The ranking was motivated by a campaign to free European cities from soot and black carbon, but the ranking list covers a range of pollutants. Campaigners sent questionnaires to 20 cities – 14 were returned, but enough information was available to rank 17 cities.
Berlin came top because of its low-emissions zone launched in 2008, which includes a strategy to take people out of their cars and switch to public transport, cycling and walking. Copenhagen and Stockholm were praised for having the best economic incentives, such as congestion charges and parking management. The top five cities all achieved 80% scores or above, and were well ahead of the rest.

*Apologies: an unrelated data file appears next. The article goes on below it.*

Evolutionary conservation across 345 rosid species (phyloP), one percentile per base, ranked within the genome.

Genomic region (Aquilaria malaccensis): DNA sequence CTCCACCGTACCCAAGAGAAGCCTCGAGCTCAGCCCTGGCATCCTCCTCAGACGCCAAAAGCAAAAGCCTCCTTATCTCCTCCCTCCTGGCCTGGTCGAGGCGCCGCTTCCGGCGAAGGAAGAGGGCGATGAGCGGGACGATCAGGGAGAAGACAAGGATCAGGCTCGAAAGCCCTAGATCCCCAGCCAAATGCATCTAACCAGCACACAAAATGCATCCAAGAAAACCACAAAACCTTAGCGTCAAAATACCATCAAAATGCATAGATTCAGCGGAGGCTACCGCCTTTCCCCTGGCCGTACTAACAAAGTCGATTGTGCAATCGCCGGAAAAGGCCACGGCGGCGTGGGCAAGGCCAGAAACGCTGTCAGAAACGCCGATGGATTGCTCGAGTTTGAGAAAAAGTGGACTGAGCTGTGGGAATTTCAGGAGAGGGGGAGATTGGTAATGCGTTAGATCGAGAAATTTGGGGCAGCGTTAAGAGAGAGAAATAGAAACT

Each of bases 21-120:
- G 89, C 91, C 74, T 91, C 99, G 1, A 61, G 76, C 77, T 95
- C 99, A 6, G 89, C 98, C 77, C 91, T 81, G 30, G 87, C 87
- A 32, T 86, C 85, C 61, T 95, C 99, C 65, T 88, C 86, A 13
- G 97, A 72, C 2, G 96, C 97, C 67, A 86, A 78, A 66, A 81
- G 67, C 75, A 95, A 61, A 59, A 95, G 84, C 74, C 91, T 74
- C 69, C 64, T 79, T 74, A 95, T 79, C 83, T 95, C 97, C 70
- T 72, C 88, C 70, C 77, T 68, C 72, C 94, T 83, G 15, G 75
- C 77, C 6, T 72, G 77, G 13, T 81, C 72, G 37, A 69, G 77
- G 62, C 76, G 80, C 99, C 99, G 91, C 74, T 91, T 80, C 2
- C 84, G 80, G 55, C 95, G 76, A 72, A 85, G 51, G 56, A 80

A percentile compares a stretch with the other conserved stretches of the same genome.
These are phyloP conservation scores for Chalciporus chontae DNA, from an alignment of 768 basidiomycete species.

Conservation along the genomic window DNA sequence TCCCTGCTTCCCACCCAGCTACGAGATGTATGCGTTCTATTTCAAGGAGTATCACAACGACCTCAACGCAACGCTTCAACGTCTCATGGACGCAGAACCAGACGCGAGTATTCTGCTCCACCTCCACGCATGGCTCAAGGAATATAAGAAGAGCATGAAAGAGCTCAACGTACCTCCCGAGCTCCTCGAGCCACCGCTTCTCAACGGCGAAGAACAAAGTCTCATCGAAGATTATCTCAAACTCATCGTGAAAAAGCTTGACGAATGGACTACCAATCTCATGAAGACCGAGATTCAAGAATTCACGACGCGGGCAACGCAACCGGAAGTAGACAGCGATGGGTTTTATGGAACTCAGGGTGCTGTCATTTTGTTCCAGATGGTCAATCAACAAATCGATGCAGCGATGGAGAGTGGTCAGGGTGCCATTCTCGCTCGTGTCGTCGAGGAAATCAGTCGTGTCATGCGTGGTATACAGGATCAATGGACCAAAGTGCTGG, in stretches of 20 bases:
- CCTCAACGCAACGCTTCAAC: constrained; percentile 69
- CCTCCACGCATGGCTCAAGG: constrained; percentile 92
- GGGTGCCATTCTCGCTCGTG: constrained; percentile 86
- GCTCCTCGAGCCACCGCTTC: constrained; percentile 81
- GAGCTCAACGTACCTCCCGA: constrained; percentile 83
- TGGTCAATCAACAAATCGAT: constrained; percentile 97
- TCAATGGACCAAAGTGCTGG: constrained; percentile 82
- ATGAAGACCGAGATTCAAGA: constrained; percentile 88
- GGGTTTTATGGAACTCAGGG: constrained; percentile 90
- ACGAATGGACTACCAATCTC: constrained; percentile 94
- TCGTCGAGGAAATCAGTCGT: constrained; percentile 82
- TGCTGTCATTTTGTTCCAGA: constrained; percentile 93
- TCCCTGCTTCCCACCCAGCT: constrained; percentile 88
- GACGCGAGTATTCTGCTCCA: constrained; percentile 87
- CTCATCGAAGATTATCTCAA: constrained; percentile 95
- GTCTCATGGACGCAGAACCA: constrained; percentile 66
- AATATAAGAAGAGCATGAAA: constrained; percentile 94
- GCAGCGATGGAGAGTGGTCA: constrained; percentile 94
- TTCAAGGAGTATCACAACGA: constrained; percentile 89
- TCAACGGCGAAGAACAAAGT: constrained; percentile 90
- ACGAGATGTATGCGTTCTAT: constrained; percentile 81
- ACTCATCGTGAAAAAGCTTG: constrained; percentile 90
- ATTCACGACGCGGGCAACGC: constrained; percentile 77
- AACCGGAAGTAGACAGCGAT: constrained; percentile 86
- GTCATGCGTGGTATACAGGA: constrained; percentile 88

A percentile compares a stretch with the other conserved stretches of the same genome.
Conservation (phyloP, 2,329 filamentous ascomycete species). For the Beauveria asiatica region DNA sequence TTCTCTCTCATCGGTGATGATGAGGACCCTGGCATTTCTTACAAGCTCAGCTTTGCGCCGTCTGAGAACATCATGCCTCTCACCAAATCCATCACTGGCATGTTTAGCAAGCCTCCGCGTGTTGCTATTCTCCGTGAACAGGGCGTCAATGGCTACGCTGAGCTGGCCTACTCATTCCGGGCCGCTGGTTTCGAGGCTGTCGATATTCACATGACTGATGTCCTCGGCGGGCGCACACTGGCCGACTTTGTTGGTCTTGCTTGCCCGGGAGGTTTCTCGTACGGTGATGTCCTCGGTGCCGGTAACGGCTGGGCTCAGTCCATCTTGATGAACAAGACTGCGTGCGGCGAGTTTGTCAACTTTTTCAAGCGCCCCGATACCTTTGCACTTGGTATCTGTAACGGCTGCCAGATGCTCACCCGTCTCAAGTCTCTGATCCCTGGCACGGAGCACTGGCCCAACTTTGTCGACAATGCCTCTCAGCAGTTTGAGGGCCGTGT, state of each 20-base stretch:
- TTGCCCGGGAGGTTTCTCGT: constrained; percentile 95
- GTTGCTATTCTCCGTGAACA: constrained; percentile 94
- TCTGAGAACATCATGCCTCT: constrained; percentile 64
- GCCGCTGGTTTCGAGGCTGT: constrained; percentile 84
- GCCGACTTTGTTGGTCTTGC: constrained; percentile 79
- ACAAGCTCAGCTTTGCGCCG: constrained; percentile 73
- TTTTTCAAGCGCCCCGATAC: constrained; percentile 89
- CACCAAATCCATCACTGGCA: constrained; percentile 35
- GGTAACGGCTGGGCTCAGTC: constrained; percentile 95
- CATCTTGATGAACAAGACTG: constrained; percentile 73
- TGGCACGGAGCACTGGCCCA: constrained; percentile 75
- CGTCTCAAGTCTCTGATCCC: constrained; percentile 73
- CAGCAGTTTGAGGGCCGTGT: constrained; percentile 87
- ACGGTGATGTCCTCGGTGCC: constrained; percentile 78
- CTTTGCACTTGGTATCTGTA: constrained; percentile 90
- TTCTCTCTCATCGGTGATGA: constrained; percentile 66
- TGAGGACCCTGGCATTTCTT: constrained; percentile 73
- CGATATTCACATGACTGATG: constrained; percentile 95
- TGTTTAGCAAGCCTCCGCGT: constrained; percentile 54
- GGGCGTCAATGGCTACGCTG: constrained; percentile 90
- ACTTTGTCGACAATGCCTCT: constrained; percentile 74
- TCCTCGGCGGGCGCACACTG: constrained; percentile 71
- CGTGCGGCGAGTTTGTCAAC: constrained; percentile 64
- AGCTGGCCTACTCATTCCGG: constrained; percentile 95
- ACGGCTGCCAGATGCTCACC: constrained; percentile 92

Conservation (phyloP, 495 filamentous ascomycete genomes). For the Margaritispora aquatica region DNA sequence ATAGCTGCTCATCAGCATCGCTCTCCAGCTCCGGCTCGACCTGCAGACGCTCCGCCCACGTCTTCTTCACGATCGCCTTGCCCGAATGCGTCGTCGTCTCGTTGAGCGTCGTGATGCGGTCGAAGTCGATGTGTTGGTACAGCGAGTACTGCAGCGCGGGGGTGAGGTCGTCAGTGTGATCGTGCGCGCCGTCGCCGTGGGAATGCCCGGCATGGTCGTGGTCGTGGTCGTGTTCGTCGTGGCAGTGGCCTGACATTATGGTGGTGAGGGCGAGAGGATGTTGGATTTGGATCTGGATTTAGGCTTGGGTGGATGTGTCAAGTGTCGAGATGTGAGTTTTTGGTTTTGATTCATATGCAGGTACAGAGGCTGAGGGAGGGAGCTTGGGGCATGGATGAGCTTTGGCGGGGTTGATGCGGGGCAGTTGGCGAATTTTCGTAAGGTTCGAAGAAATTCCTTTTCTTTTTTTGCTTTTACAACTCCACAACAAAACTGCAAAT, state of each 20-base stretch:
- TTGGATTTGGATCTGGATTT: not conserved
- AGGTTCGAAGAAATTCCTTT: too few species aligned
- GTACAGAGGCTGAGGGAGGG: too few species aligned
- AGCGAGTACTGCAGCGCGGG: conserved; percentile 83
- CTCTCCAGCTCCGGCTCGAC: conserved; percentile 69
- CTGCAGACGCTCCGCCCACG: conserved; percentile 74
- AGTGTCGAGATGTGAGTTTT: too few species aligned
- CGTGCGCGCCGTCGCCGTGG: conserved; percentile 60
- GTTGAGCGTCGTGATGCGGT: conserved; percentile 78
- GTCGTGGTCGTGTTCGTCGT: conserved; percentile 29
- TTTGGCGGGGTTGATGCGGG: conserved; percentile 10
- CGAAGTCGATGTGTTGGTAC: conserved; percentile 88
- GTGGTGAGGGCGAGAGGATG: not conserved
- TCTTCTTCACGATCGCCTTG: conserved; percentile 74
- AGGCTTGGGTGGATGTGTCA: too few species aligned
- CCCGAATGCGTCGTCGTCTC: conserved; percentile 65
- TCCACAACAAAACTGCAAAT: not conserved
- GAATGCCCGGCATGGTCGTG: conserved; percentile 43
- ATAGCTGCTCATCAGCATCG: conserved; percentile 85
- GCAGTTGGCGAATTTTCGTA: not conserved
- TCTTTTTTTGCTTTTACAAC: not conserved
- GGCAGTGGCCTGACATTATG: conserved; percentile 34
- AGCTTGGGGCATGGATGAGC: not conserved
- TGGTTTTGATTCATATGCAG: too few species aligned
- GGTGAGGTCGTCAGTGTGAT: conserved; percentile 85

At the bottom, Milan and Rome were the only cities among the 17 to score less than 50% - Milan had 44% and Rome 38%. London, which introduced a congestion charge scheme in the mid-2000s, came 12th with 58%.
- The Czech parliament has vetoed an attempt by the country’s president Vaclav Klaus to stop the Czech Republic introducing low-emissions zones. The law had been agreed at all levels of the Czech legislature, but was stopped by the president who said it would be anti-business and lead to corruption. But members of parliament voted earlier this month to allow authorities to create zones closed off to the most polluting vehicles.